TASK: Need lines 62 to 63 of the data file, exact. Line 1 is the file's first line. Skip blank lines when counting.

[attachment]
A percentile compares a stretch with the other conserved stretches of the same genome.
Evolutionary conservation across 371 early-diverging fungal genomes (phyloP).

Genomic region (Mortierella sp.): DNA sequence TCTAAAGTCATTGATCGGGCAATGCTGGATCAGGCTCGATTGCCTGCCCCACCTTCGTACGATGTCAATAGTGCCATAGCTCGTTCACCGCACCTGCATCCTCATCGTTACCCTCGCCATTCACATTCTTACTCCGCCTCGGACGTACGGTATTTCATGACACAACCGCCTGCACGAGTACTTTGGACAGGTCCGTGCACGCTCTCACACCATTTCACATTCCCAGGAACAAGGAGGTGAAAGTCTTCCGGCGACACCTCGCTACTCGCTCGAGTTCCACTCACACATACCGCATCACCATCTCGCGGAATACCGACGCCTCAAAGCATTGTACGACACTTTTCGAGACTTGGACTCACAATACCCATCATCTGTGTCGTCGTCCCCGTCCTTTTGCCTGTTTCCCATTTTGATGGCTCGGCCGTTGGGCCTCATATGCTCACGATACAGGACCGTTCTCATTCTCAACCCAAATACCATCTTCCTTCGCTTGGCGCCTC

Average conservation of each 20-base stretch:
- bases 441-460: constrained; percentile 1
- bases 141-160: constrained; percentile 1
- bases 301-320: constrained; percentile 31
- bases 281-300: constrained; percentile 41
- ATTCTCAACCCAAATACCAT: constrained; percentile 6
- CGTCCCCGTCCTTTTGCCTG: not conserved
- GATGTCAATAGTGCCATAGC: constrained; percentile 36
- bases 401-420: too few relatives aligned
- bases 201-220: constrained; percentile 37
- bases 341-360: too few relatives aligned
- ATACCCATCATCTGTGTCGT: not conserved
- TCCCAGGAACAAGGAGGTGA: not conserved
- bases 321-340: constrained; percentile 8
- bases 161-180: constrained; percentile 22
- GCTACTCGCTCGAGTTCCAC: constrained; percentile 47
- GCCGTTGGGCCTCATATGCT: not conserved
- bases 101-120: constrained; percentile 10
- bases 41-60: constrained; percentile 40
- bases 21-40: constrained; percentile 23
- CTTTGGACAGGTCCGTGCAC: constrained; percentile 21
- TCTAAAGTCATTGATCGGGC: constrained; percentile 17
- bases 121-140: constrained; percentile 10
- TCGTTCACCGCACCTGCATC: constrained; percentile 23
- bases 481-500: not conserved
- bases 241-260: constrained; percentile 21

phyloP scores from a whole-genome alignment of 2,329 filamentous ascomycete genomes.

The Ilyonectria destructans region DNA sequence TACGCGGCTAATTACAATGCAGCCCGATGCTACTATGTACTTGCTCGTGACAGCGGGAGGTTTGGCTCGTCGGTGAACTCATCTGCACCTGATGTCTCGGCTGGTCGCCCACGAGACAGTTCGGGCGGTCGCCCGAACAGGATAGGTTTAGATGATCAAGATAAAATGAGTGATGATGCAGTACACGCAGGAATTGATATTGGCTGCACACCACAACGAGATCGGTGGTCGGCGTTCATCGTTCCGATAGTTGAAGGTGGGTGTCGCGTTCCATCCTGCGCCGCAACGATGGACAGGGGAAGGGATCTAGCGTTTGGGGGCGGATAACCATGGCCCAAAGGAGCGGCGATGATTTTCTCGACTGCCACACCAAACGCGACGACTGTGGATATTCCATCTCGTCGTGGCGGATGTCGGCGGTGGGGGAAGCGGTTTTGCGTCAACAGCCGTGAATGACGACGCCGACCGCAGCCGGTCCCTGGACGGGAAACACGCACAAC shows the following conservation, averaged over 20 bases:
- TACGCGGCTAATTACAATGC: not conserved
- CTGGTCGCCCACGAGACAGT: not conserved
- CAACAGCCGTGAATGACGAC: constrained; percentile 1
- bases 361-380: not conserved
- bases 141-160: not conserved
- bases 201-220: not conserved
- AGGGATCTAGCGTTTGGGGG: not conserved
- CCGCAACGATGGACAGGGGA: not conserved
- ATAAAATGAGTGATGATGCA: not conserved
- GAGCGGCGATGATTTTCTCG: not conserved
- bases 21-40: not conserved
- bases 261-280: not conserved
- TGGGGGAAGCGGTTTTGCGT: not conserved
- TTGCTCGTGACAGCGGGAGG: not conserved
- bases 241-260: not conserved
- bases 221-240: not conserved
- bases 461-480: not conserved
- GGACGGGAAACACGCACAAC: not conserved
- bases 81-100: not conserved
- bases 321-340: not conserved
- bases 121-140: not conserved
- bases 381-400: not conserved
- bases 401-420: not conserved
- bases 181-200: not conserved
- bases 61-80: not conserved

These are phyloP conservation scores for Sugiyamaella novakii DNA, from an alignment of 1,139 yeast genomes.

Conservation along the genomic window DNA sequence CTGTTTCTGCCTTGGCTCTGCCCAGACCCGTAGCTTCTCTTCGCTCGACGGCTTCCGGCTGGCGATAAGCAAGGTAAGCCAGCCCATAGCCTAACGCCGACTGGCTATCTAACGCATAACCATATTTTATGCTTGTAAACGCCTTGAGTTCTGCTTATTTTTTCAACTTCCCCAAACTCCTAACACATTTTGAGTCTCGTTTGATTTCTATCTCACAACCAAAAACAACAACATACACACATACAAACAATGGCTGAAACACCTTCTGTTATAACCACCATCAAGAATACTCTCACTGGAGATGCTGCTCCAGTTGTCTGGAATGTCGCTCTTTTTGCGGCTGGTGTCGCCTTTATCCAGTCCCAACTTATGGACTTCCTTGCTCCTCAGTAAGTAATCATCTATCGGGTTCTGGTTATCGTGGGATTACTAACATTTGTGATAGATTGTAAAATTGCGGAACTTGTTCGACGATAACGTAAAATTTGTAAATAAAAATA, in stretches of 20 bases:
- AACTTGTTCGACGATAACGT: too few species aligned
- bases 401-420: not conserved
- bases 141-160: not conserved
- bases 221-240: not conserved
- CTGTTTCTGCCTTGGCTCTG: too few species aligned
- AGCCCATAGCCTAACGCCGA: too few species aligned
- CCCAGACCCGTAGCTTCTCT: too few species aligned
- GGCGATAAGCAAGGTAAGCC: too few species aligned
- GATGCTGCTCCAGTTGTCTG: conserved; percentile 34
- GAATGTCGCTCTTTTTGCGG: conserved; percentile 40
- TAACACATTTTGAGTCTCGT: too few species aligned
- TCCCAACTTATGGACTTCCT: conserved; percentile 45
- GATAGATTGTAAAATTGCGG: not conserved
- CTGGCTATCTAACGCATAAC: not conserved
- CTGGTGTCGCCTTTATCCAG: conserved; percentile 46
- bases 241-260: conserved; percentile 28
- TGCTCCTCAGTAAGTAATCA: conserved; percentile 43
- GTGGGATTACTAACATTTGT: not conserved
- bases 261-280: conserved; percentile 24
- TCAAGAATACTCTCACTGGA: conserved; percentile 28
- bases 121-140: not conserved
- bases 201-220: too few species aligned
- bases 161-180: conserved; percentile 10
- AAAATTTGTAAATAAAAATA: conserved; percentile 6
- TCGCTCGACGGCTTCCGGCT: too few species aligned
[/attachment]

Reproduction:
- bases 221-240: not conserved
- CTGTTTCTGCCTTGGCTCTG: too few species aligned